“For a lot of us, our method of getting work was to search out projects that the end-user had already decided to do and then get to the front of the line to be selected to do that work,” he said. “At ESSCO, we realized we didn’t want to be looking in the rear-view mirror anymore and decided to launch an effort to sell energy efficiency directly to building owners. We recently hired and trained someone to generate leads for us through an offer of free energy audits.”

“We had to rethink the way we worked—from the old ‘bid job, get job, secure contract, and start’ mentality to a more energy-solutions approach, and the sales cycle on these projects is a lot slower,” Lazarian said. “But, as we saw it, energy solutions selling was a way to change the trajectory of the business instead of relying on negative variables like the state of the economy to dictate our future.”

Tips for the taking
Our experts offered a number of tips to help contractors capitalize on today’s upgrade opportunities and secure their share of this active, growth market.

• Pursue dedicated resources: “You need a dedicated salesman to generate leads, which is not the same as an estimator,” Lazarian said.

Roman Electric’s Rose said, “You definitely need to develop a qualified sales staff, a team that understands that it may take 19 ‘no’s’ before they get a ‘yes.’’’

Both agree that training in financial analysis, energy-efficient technologies, and lighting design are a plus, though Lazarian said that these specialists don’t need to come from the electrical industry and what’s more important is that they have strong sales skills. Lazarian also noted that pursuit of a successful demand-selling business requires a full commitment.

“Many contractors are leery of doing what it takes to offer full service in this arm of the business and try to cover this capability in an inexpensive way. If you want results, you have to accept and commit to the totality of this investment,” he said.

• Speak the language of business: According to Rose, “We may have a better product that costs less and offers more value to our customer, but if we can’t speak the financial language required to sell the job, then we’ll lose projects every day to companies with inferior products and higher costs that know how to talk to decision-makers.”

Rose recommended that a contractor or his team pursue training in financial basics such as return on investment, payback, cash flow analysis, and financing options to help relate the benefits of upgrade projects to decision-makers in measures they understand.

“It requires a change in our sales approach too,” Rose said. “For instance, we’ve lost a few jobs in the past because, while we were talking to our facilities contacts about an expensive project for which they didn’t have money budgeted, our competitors were talking to the CFO about how much money he would save by undertaking an upgrade project. It’s about getting to the right person with the righted, compelling message.”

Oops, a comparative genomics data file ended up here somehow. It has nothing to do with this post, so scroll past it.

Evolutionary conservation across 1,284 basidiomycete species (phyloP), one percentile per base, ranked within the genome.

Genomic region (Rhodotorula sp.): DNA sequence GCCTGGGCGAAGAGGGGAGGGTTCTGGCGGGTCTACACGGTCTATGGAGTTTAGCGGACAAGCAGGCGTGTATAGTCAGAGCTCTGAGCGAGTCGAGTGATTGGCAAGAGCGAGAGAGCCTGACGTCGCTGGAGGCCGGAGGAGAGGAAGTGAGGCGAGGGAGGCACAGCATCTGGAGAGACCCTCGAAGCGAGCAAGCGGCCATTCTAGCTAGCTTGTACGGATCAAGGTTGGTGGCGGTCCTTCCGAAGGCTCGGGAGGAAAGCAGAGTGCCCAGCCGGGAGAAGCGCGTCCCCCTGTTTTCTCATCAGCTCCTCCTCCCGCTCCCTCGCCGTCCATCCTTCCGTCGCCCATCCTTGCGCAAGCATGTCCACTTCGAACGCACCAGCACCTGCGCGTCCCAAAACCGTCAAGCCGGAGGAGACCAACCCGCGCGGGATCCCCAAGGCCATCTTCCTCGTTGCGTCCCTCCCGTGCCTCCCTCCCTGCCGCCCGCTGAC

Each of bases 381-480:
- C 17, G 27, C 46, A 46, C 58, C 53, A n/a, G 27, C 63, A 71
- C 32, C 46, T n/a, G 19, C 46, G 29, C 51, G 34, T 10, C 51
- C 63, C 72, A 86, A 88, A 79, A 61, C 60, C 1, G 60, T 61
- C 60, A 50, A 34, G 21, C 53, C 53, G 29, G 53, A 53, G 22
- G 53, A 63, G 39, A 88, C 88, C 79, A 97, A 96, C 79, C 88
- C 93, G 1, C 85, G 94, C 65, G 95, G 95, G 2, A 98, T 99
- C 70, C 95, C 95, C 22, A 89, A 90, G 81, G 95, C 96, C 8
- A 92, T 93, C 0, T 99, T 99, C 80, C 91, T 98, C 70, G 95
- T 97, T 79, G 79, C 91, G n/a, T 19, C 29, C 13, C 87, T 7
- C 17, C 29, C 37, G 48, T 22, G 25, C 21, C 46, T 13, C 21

Lazarian concurred with this approach.

“You have to understand the financial impact of upgrades because that’s how you sell them, not on the technical details,” he said.

• Bundle projects: Lighting is a lower ticket investment that many businesses are willing to make, but bundling more expensive upgrades with lighting projects can often lead to a bigger project for the contractor as well as benefit the end-user in the form of greater energy savings.

“For example, a customer with a payback tolerance of four years may want a solar PV system that costs $30,000, but has an eight-year payback,” Rose said. “By combining that PV project with another $60,000 energy-efficiency project, which has a two-year payback, this could result in a $90,000 project that meets the owner’s payback tolerance.

“It’s definitely helpful to get a building owner to take a look at longer-return projects that might be more difficult to swallow on their own by combining them with less-invasive, quicker payback projects,” Lazarian said.

• Relationships are key: “It’s important to have relationships with good local distributors as well as HVAC providers because there are huge savings from replacing those systems,” Lazarian said.
FSG’s Morales also advised contractors to align themselves and become strategic partners with local utilities. Most utilities have rebate programs and are in need of good local contractors to implement specific strategies for customers.

• Tap resources: A number of solid resources are available to help contractors structure themselves for success in the upgrade market. For instance, electrical contractors can turn to trade associations and industry organizations, such as the National Electrical Contractors Association, the International Facility Management Association and Building Owners and Managers Association, as good sources of customer lists and for training in new technologies and energy audit techniques. Contractors can also learn from manufacturers’ training seminars and webinars and use their tools and dashboards to showcase the energy savings from a project (for more on energy modeling, turn to page 108). And contractors should visit www.dsireusa.org to learn about rebates and incentives.

“Familiarizing yourself with the utility rebates available in your area is among the first things a contractor can do to be successful in the energy market,” Morales said.

In a nutshell, Morales said, “Contractors who don’t take advantage of opportunities to bring these new technologies to their customers will be left behind.”

“Throughout history, new technologies have come through our channel and the winners have been those providers who have responded quickly,” Lazarian said. “Someone’s going to do this work; hopefully, it will be electrical contractors. Now’s a great time for contractors to get into the upgrade business and many companies and building owners are investing in energy-efficient projects,” he said. “There are opportunities for everyone.”


BLOOM is a 20-year veteran of the lighting and electrical products industry. Reach her at susan.bloom.chester@gmail.com.